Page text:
When Rowan Atkinson takes the stage as headmaster for roll call and exclaims “If you fall asleep Ontop I should be very annoyed”, we must be immediately struck by the incongruity of his language with the social situation, as well as with the affective timbre of his delivery and the relief of sexual tension. We don’t mediate these together in a Kantian apperception, for that would also pull the laughter away from the world and our existence. My body has existential dimensions present simply within its inexhaustible world.
As we have seen in this section, by understanding the body and the world not as inert material but as co-existing concretions—as reciprocal expressions—we can more readily appreciate how our laughter occurs right away. Our body’s world is not an instrumentalizing force nor an associational matrix, but is an inexhaustibly meaningful field. One of the powers of this field is to offer us things-to-laugh-at, and this laughter is never voluntary, but nor is it involuntary; rather, to laugh is to have my individual world’s solicitation realized through the expressivity of my body.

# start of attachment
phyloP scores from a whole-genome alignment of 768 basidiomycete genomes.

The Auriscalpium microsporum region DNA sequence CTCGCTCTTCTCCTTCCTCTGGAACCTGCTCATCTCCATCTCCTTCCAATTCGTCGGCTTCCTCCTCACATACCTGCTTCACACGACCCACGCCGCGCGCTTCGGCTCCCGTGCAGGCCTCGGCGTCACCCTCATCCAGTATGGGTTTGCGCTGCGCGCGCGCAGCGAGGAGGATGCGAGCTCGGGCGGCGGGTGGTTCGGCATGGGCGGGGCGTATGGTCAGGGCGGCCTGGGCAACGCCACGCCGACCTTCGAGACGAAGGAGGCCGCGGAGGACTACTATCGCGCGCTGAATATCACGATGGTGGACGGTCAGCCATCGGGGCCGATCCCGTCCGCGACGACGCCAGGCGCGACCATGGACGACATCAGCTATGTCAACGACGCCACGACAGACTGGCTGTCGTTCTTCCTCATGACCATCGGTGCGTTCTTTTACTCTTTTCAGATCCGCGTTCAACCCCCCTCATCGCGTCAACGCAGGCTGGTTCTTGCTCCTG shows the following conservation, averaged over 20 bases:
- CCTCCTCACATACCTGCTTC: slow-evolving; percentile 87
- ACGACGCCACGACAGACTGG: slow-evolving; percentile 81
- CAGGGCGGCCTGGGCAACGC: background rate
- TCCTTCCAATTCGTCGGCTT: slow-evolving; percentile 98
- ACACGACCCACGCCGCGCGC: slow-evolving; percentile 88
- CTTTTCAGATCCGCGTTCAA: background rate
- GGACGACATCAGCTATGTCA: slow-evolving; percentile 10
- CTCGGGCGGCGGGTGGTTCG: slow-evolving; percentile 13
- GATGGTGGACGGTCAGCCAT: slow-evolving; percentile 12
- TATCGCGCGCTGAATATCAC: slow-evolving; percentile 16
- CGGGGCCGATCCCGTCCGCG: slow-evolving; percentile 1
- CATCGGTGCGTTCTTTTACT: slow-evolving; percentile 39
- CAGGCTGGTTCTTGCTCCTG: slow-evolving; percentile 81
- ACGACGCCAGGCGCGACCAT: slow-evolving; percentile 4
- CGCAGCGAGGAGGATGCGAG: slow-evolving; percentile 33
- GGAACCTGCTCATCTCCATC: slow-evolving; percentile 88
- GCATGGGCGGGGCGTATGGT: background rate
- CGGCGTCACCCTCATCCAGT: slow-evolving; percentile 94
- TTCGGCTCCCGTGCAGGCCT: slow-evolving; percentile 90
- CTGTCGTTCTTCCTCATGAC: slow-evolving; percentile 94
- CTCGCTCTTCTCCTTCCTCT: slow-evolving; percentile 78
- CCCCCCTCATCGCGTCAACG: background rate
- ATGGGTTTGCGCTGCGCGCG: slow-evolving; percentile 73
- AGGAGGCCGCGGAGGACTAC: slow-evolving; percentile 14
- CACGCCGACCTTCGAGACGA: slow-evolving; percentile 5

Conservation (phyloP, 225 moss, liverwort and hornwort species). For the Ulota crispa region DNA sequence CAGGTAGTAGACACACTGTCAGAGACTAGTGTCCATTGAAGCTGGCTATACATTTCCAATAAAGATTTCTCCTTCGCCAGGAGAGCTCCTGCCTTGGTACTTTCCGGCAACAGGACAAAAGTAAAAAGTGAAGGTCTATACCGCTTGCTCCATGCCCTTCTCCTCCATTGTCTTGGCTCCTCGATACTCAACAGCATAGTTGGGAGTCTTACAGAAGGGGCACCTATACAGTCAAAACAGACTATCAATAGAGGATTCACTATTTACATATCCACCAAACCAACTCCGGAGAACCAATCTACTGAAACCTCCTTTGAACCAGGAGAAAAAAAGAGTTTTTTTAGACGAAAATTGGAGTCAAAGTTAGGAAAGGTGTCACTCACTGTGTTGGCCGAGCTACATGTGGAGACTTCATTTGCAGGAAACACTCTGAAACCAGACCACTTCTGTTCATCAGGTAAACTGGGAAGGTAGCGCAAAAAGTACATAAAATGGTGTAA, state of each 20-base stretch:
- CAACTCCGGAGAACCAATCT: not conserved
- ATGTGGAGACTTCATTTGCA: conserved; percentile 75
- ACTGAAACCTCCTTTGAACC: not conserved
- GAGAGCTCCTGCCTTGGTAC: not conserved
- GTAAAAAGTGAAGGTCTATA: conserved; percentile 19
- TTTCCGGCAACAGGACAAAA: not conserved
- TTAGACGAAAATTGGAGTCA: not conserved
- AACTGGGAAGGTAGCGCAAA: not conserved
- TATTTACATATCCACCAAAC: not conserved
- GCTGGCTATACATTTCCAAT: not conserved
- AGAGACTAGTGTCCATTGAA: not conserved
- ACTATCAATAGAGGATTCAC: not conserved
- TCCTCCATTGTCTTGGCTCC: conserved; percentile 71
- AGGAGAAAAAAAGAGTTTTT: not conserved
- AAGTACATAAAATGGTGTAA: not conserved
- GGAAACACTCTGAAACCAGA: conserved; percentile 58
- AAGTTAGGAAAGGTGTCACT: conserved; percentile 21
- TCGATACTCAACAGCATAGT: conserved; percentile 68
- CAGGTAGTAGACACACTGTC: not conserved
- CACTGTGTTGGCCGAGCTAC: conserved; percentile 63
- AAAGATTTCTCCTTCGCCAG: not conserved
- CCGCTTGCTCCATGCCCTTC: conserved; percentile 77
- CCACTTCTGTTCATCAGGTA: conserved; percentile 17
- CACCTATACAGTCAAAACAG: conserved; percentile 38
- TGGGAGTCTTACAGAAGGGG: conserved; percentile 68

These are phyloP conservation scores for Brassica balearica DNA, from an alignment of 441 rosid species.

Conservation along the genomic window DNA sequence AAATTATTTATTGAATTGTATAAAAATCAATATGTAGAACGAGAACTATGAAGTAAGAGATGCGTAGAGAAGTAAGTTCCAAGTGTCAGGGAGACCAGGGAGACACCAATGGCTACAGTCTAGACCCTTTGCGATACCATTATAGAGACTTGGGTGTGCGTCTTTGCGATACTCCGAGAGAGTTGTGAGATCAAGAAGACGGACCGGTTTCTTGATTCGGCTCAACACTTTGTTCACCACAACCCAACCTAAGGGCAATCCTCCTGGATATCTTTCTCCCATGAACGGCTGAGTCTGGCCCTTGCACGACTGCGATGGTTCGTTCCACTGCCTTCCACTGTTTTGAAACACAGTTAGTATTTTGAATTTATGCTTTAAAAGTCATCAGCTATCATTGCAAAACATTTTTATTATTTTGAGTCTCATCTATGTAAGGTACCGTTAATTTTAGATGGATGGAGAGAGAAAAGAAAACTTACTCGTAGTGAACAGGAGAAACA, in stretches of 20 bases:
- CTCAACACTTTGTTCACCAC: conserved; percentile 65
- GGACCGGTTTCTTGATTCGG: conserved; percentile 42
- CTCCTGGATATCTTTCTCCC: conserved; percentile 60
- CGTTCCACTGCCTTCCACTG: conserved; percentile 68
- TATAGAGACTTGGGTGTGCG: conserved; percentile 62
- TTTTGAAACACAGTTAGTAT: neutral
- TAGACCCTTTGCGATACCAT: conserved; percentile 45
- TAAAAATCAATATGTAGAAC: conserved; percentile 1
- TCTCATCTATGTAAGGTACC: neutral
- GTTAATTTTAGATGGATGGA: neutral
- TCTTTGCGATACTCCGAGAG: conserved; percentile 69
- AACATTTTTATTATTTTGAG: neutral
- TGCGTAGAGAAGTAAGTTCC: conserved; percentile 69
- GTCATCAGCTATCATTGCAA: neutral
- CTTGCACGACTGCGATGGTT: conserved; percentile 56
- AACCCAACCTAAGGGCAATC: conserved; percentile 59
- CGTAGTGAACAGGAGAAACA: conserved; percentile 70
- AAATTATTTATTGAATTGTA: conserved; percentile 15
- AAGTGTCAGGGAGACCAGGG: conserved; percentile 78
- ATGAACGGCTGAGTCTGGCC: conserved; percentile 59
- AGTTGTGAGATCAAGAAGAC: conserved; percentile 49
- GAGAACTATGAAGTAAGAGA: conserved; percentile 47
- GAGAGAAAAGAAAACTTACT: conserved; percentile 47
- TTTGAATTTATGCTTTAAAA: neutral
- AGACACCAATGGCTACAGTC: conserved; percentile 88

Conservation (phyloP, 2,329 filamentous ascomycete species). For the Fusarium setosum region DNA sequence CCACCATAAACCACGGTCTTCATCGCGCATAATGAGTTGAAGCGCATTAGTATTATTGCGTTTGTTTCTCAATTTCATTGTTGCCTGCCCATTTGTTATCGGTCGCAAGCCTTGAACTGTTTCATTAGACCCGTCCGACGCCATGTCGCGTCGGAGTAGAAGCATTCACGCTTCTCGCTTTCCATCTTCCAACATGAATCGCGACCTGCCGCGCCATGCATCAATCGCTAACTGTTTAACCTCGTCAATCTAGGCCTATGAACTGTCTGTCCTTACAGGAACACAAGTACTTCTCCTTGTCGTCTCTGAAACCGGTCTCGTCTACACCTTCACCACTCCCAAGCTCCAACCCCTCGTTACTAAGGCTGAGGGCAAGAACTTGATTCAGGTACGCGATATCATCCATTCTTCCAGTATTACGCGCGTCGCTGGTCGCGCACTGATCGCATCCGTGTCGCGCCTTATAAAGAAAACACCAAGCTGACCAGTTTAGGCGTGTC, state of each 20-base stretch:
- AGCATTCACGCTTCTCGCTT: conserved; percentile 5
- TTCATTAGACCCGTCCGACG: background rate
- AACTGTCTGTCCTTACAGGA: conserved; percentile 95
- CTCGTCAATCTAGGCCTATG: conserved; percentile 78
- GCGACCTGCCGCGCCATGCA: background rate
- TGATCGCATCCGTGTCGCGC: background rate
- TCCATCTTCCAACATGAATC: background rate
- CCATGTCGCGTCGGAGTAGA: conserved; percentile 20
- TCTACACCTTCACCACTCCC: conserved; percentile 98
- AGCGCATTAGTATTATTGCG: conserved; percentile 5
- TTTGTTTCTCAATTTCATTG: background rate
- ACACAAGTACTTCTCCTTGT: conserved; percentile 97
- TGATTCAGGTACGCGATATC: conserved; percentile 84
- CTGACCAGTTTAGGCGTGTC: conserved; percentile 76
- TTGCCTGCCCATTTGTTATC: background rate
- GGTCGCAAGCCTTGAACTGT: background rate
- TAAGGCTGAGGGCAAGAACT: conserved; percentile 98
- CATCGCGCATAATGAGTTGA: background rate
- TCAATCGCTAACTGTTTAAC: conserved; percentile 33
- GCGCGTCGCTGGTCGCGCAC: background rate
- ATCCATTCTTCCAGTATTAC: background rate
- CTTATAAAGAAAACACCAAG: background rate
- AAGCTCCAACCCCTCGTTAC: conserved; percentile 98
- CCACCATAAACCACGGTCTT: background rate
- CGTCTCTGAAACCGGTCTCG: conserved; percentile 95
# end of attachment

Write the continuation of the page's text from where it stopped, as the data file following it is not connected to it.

Laughter and Life: Have a Sense of Humor
From this analysis, we can not only value what laughter renders apparent as a paradigmatic instance of Merleau-Ponty’s lived body, but we can value what each individual laugh has to show us. As the final step in our discussion, by differentiating laughter from other forms of the aesthetic, we can appreciate just how unique it is in its capacity to reveal, and how this revelatory capacity allows us to speak about a “sense of humor.”